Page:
According to the National Highway Traffic Safety Administration (2008) (an auto accident-related part of the US Federal Government), the definition of “road rage,” “involves a criminal act of violence.” Now, let us compare that to aggressive driving which can consist of everything from tailgating and speeding, which can easily cause a car accident.
Aggressive car accidents is the reason for about 1/3 of all car crashes and about 2/3 of all wrongful deaths out on the road.
- Anger can cause health problems: Studies show that people who are more likely to become angry and aggressive are also at a greater risk for heart attacks, strokes, depression, and being overweight. So, our car accident attorneys believe that taking care of your health can help to prevent an unfortunate car accident.
- Be polite: Treat other drivers the same way that you would like to be treated. Aggressive driving only may cause others drivers to act in the same manner, which may result in a car accident.
- Get enough sleep: Not getting enough sleep can cause us to become irritated and angry. (We believe, and we are lawyers, not doctors, that most people need about 8 hours of uninterrupted sleep each night to feel alert and safely drive a car). Think about people that drive for a living who get in crashes..
- Take a driving break: When driving long distances, in our experience as car accident attorneys that frequent breaks accompanied by stretching when driving long distances can avoid fatigue.
- Stress relief: Be cautious not to use driving as a means of relieving stress or blowing off steam. The more stress you have can increase you chance of getting into a car accident.
- Use good manners: Driving may lead to bring feelings of being alone, and people are more prone to aggressive behavior when they feel that others are not paying attention. Look at it another way, if someone cuts you in front of you while standing in line at Starbucks, you are less likely to react with extreme aggression or make a scene. Use the same reasoning to prevent a car accident.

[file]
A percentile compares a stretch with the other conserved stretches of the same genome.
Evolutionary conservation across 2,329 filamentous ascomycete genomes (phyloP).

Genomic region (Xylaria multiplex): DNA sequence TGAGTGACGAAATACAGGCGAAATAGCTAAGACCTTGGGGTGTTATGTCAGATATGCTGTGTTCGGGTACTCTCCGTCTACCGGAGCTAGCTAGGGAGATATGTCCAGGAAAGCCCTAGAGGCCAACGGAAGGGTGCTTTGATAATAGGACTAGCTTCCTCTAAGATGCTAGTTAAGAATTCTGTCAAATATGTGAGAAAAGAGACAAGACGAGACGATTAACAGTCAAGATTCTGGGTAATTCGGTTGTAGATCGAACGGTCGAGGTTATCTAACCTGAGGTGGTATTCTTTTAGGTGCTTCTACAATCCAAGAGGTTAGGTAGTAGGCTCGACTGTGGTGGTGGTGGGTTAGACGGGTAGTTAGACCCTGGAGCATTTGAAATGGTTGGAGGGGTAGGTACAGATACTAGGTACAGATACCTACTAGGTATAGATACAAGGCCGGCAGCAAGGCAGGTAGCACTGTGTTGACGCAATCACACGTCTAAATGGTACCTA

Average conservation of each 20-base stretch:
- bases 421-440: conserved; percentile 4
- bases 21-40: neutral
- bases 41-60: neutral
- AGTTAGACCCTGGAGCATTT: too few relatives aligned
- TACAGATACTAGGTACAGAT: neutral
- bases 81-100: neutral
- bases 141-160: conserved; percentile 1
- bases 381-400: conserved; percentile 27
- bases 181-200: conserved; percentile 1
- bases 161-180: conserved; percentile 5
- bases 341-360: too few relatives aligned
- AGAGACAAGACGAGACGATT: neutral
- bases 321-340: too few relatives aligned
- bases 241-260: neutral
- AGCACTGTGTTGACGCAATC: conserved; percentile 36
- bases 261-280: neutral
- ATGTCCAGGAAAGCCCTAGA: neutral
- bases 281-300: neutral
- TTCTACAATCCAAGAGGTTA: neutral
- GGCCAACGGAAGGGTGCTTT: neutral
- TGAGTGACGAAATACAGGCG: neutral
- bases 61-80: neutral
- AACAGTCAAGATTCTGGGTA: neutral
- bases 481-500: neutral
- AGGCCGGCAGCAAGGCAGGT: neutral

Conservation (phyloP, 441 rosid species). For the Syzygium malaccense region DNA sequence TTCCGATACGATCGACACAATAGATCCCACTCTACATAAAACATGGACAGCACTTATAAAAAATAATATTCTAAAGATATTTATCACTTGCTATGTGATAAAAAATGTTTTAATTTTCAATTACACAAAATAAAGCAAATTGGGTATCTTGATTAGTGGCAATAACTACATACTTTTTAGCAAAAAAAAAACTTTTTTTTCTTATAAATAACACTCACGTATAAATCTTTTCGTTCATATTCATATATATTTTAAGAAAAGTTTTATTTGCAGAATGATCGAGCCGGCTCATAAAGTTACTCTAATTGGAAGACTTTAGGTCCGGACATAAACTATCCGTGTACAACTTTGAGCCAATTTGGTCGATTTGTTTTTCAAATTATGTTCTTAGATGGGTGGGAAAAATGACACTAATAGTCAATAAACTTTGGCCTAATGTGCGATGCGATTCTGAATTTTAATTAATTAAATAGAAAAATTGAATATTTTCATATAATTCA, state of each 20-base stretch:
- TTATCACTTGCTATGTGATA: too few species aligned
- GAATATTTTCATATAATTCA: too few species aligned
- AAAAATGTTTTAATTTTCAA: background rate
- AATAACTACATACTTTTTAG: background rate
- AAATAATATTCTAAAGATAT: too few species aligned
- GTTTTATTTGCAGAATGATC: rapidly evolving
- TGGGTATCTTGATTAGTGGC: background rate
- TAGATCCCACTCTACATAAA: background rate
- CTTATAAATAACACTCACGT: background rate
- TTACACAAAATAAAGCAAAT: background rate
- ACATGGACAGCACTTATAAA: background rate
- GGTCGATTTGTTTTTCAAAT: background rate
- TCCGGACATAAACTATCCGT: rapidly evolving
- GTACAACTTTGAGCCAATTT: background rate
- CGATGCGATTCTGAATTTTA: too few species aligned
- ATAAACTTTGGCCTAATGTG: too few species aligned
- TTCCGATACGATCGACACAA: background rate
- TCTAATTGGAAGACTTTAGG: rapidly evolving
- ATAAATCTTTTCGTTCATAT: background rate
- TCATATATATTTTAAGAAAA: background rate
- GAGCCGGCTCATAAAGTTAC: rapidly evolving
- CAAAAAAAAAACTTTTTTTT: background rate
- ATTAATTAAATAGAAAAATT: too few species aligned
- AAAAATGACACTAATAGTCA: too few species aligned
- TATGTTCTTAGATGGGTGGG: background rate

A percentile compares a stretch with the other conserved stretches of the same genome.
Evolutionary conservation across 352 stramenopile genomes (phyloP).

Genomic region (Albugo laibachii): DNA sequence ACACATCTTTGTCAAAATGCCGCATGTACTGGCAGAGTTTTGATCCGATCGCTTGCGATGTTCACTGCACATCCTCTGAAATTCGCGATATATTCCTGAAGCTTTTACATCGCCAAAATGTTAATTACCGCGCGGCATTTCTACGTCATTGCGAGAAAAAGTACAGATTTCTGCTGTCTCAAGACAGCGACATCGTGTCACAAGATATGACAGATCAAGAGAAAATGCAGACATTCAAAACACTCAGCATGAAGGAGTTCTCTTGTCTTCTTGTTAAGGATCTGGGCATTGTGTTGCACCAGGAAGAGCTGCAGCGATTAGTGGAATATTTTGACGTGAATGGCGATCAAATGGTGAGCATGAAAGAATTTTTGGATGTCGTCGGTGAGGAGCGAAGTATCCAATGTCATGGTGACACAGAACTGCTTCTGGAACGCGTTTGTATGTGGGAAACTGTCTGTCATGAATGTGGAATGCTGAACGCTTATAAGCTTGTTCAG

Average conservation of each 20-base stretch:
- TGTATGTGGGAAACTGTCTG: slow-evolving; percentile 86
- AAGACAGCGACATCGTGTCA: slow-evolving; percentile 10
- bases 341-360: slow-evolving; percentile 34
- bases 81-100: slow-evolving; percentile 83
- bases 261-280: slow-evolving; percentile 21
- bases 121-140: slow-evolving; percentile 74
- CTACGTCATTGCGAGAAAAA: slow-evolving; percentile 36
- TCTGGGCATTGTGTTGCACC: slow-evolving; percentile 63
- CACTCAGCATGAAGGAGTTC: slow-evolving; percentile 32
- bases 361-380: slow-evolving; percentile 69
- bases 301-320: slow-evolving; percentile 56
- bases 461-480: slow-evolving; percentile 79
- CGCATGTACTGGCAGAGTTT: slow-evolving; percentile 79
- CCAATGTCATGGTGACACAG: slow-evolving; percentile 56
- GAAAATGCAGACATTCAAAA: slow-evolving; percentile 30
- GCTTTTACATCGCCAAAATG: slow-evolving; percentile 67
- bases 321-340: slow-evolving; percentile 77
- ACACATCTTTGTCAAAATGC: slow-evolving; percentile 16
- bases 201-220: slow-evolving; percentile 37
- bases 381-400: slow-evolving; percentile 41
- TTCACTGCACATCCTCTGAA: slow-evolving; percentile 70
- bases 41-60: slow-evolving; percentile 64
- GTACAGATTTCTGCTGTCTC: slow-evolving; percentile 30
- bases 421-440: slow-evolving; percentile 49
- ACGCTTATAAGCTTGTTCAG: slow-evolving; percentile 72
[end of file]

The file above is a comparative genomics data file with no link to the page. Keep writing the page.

- Do not take others’ bad driving personally: Do not take it personally when another automobile cuts you off, or passes you. You certainly do not want to get into any type of competition with another erratic driver. Sometimes, bad driving is from personal mental suffering, not due to other drivers on the road.
- Take the self-test: The American Institute for Public Safety (2008) recommends that all drivers analyze their own driving. Recording yourself while or even having someone else give you feedback about your driving may shed some light on how much aggression you actually have when driving.
- Plan ahead: Waking up earlier, preparing the night before, and other planning ahead methods can reduce stress and help to prevent aggressive driving. Adding just 5-10 minutes to your estimated driving time will save you from rushing and getting into a potential stressful situation which leads to a car accident.
- Music: Some music in your car can cause you to not only be careless but to drive aggressively. Be careful not to turn up the bass (deep noise) too much or listen to loud music. It also drowns out other important noises, such as horns and sirens.
- Drinking: Driving under the influence (DUI) can cause a driver to become easily enraged. It is also illegal and should not be done for any reason.
Call us now at 1-858-551-2090 or click here for a free consultation with an experienced car accident attorney and find out how we can help you. We speak English and Spanish, and we look forward to providing advice for your case. No fee if no recovery.
SENIOR PERSONAL INJURY ATTORNEY & FIRM FOUNDER
Michael Pines is a former insurance company attorney who graduated from the University of California Hastings College of the Law in 1987. While he was an insurance attorney, he learned from behind the scenes how insurance companies work and how they decide how much to pay injured people. Now that he works against insurance companies, Michael’s inside knowledge has resulted in significant benefits to his clients injured in car accidents. Learn more about Michael Pines